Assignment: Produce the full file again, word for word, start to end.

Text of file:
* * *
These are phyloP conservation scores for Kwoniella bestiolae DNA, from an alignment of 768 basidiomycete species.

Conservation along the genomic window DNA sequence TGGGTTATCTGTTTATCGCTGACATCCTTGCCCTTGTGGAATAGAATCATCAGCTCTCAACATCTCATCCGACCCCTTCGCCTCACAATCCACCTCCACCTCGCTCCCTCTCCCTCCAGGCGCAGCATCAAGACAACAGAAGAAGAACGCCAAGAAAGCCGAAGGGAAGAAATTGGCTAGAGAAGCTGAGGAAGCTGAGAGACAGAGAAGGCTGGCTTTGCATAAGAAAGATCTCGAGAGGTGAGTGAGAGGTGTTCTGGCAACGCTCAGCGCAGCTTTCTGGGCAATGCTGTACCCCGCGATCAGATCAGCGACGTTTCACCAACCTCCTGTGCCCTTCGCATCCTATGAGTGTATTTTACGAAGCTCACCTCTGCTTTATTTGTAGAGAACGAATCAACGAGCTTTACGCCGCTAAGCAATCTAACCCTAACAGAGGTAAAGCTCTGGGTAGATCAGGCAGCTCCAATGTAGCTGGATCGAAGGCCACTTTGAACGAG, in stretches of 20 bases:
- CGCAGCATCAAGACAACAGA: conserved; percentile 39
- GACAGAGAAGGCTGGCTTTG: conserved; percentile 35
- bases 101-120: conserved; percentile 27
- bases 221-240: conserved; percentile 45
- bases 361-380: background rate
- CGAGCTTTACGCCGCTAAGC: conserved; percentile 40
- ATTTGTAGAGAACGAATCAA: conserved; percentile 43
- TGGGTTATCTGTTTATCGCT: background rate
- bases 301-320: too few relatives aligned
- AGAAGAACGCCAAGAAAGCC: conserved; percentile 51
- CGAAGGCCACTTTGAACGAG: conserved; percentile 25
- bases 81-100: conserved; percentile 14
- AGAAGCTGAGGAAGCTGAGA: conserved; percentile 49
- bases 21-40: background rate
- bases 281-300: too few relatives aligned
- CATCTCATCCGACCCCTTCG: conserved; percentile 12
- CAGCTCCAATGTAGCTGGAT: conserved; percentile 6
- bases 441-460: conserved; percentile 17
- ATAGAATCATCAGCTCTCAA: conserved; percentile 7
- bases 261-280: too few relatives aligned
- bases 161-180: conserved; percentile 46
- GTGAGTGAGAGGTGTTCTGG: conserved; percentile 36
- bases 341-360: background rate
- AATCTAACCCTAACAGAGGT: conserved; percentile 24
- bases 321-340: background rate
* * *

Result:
These are phyloP conservation scores for Kwoniella bestiolae DNA, from an alignment of 768 basidiomycete species.

Conservation along the genomic window DNA sequence TGGGTTATCTGTTTATCGCTGACATCCTTGCCCTTGTGGAATAGAATCATCAGCTCTCAACATCTCATCCGACCCCTTCGCCTCACAATCCACCTCCACCTCGCTCCCTCTCCCTCCAGGCGCAGCATCAAGACAACAGAAGAAGAACGCCAAGAAAGCCGAAGGGAAGAAATTGGCTAGAGAAGCTGAGGAAGCTGAGAGACAGAGAAGGCTGGCTTTGCATAAGAAAGATCTCGAGAGGTGAGTGAGAGGTGTTCTGGCAACGCTCAGCGCAGCTTTCTGGGCAATGCTGTACCCCGCGATCAGATCAGCGACGTTTCACCAACCTCCTGTGCCCTTCGCATCCTATGAGTGTATTTTACGAAGCTCACCTCTGCTTTATTTGTAGAGAACGAATCAACGAGCTTTACGCCGCTAAGCAATCTAACCCTAACAGAGGTAAAGCTCTGGGTAGATCAGGCAGCTCCAATGTAGCTGGATCGAAGGCCACTTTGAACGAG, in stretches of 20 bases:
- CGCAGCATCAAGACAACAGA: conserved; percentile 39
- GACAGAGAAGGCTGGCTTTG: conserved; percentile 35
- bases 101-120: conserved; percentile 27
- bases 221-240: conserved; percentile 45
- bases 361-380: background rate
- CGAGCTTTACGCCGCTAAGC: conserved; percentile 40
- ATTTGTAGAGAACGAATCAA: conserved; percentile 43
- TGGGTTATCTGTTTATCGCT: background rate
- bases 301-320: too few relatives aligned
- AGAAGAACGCCAAGAAAGCC: conserved; percentile 51
- CGAAGGCCACTTTGAACGAG: conserved; percentile 25
- bases 81-100: conserved; percentile 14
- AGAAGCTGAGGAAGCTGAGA: conserved; percentile 49
- bases 21-40: background rate
- bases 281-300: too few relatives aligned
- CATCTCATCCGACCCCTTCG: conserved; percentile 12
- CAGCTCCAATGTAGCTGGAT: conserved; percentile 6
- bases 441-460: conserved; percentile 17
- ATAGAATCATCAGCTCTCAA: conserved; percentile 7
- bases 261-280: too few relatives aligned
- bases 161-180: conserved; percentile 46
- GTGAGTGAGAGGTGTTCTGG: conserved; percentile 36
- bases 341-360: background rate
- AATCTAACCCTAACAGAGGT: conserved; percentile 24
- bases 321-340: background rate